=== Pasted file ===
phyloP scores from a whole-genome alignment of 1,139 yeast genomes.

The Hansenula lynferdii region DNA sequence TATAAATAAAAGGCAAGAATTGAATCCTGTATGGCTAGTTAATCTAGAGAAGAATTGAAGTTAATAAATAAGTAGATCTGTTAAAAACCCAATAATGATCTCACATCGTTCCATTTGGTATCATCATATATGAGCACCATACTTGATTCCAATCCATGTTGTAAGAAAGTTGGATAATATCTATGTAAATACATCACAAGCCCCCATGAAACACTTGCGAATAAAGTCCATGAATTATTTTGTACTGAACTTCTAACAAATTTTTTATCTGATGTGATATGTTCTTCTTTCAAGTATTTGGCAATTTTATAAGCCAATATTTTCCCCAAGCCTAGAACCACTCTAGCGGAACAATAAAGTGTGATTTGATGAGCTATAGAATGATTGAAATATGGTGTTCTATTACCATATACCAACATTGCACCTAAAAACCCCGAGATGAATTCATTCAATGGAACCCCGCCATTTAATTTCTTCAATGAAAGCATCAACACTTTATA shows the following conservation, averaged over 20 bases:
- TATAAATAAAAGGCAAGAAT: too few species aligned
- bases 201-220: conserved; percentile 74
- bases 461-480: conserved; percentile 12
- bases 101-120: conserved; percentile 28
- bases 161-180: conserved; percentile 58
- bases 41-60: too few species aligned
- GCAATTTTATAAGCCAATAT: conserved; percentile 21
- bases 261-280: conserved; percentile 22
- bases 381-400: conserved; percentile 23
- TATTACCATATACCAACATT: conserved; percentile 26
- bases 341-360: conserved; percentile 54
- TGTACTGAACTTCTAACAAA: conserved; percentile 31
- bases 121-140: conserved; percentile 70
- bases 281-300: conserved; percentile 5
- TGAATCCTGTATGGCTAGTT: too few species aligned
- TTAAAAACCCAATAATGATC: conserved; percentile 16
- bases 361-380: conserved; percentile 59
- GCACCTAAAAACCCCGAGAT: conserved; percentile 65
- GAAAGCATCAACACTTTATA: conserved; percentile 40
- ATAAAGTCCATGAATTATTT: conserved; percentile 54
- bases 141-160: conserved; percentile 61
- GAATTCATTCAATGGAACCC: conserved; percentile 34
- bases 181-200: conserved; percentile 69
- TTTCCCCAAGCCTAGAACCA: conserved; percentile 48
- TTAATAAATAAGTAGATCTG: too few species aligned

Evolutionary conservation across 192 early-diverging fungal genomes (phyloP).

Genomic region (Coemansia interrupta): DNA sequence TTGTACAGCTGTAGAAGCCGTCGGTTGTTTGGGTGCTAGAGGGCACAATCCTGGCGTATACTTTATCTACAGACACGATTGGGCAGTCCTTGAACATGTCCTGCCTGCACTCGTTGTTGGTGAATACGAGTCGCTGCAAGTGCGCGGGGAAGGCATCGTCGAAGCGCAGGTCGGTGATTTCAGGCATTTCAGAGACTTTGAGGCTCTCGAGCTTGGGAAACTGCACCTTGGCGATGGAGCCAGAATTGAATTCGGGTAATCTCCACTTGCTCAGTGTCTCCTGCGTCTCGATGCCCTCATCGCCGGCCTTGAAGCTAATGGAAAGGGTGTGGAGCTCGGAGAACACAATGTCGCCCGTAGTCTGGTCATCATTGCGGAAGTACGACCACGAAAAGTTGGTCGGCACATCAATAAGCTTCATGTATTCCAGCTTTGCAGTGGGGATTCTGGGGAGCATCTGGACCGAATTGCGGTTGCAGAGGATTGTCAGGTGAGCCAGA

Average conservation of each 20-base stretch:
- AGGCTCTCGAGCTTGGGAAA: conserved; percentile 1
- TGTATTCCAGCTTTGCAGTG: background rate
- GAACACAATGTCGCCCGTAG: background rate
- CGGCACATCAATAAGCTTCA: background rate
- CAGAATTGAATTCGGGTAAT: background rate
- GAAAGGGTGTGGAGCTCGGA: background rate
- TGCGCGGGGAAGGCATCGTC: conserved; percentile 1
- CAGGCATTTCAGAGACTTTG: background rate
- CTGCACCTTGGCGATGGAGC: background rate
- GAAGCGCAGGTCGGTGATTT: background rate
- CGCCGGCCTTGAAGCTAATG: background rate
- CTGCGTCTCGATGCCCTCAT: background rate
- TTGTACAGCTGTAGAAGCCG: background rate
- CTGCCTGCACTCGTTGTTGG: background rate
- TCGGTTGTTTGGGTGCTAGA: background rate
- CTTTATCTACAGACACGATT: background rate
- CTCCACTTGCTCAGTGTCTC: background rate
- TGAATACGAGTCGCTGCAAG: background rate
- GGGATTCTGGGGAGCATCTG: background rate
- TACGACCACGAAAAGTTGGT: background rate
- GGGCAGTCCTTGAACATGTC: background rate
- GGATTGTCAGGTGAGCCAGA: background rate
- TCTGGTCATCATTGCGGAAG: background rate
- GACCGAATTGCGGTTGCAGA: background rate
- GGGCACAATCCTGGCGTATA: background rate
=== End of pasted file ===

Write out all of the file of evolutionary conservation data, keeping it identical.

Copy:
phyloP scores from a whole-genome alignment of 1,139 yeast genomes.

The Hansenula lynferdii region DNA sequence TATAAATAAAAGGCAAGAATTGAATCCTGTATGGCTAGTTAATCTAGAGAAGAATTGAAGTTAATAAATAAGTAGATCTGTTAAAAACCCAATAATGATCTCACATCGTTCCATTTGGTATCATCATATATGAGCACCATACTTGATTCCAATCCATGTTGTAAGAAAGTTGGATAATATCTATGTAAATACATCACAAGCCCCCATGAAACACTTGCGAATAAAGTCCATGAATTATTTTGTACTGAACTTCTAACAAATTTTTTATCTGATGTGATATGTTCTTCTTTCAAGTATTTGGCAATTTTATAAGCCAATATTTTCCCCAAGCCTAGAACCACTCTAGCGGAACAATAAAGTGTGATTTGATGAGCTATAGAATGATTGAAATATGGTGTTCTATTACCATATACCAACATTGCACCTAAAAACCCCGAGATGAATTCATTCAATGGAACCCCGCCATTTAATTTCTTCAATGAAAGCATCAACACTTTATA shows the following conservation, averaged over 20 bases:
- TATAAATAAAAGGCAAGAAT: too few species aligned
- bases 201-220: conserved; percentile 74
- bases 461-480: conserved; percentile 12
- bases 101-120: conserved; percentile 28
- bases 161-180: conserved; percentile 58
- bases 41-60: too few species aligned
- GCAATTTTATAAGCCAATAT: conserved; percentile 21
- bases 261-280: conserved; percentile 22
- bases 381-400: conserved; percentile 23
- TATTACCATATACCAACATT: conserved; percentile 26
- bases 341-360: conserved; percentile 54
- TGTACTGAACTTCTAACAAA: conserved; percentile 31
- bases 121-140: conserved; percentile 70
- bases 281-300: conserved; percentile 5
- TGAATCCTGTATGGCTAGTT: too few species aligned
- TTAAAAACCCAATAATGATC: conserved; percentile 16
- bases 361-380: conserved; percentile 59
- GCACCTAAAAACCCCGAGAT: conserved; percentile 65
- GAAAGCATCAACACTTTATA: conserved; percentile 40
- ATAAAGTCCATGAATTATTT: conserved; percentile 54
- bases 141-160: conserved; percentile 61
- GAATTCATTCAATGGAACCC: conserved; percentile 34
- bases 181-200: conserved; percentile 69
- TTTCCCCAAGCCTAGAACCA: conserved; percentile 48
- TTAATAAATAAGTAGATCTG: too few species aligned

Evolutionary conservation across 192 early-diverging fungal genomes (phyloP).

Genomic region (Coemansia interrupta): DNA sequence TTGTACAGCTGTAGAAGCCGTCGGTTGTTTGGGTGCTAGAGGGCACAATCCTGGCGTATACTTTATCTACAGACACGATTGGGCAGTCCTTGAACATGTCCTGCCTGCACTCGTTGTTGGTGAATACGAGTCGCTGCAAGTGCGCGGGGAAGGCATCGTCGAAGCGCAGGTCGGTGATTTCAGGCATTTCAGAGACTTTGAGGCTCTCGAGCTTGGGAAACTGCACCTTGGCGATGGAGCCAGAATTGAATTCGGGTAATCTCCACTTGCTCAGTGTCTCCTGCGTCTCGATGCCCTCATCGCCGGCCTTGAAGCTAATGGAAAGGGTGTGGAGCTCGGAGAACACAATGTCGCCCGTAGTCTGGTCATCATTGCGGAAGTACGACCACGAAAAGTTGGTCGGCACATCAATAAGCTTCATGTATTCCAGCTTTGCAGTGGGGATTCTGGGGAGCATCTGGACCGAATTGCGGTTGCAGAGGATTGTCAGGTGAGCCAGA

Average conservation of each 20-base stretch:
- AGGCTCTCGAGCTTGGGAAA: conserved; percentile 1
- TGTATTCCAGCTTTGCAGTG: background rate
- GAACACAATGTCGCCCGTAG: background rate
- CGGCACATCAATAAGCTTCA: background rate
- CAGAATTGAATTCGGGTAAT: background rate
- GAAAGGGTGTGGAGCTCGGA: background rate
- TGCGCGGGGAAGGCATCGTC: conserved; percentile 1
- CAGGCATTTCAGAGACTTTG: background rate
- CTGCACCTTGGCGATGGAGC: background rate
- GAAGCGCAGGTCGGTGATTT: background rate
- CGCCGGCCTTGAAGCTAATG: background rate
- CTGCGTCTCGATGCCCTCAT: background rate
- TTGTACAGCTGTAGAAGCCG: background rate
- CTGCCTGCACTCGTTGTTGG: background rate
- TCGGTTGTTTGGGTGCTAGA: background rate
- CTTTATCTACAGACACGATT: background rate
- CTCCACTTGCTCAGTGTCTC: background rate
- TGAATACGAGTCGCTGCAAG: background rate
- GGGATTCTGGGGAGCATCTG: background rate
- TACGACCACGAAAAGTTGGT: background rate
- GGGCAGTCCTTGAACATGTC: background rate
- GGATTGTCAGGTGAGCCAGA: background rate
- TCTGGTCATCATTGCGGAAG: background rate
- GACCGAATTGCGGTTGCAGA: background rate
- GGGCACAATCCTGGCGTATA: background rate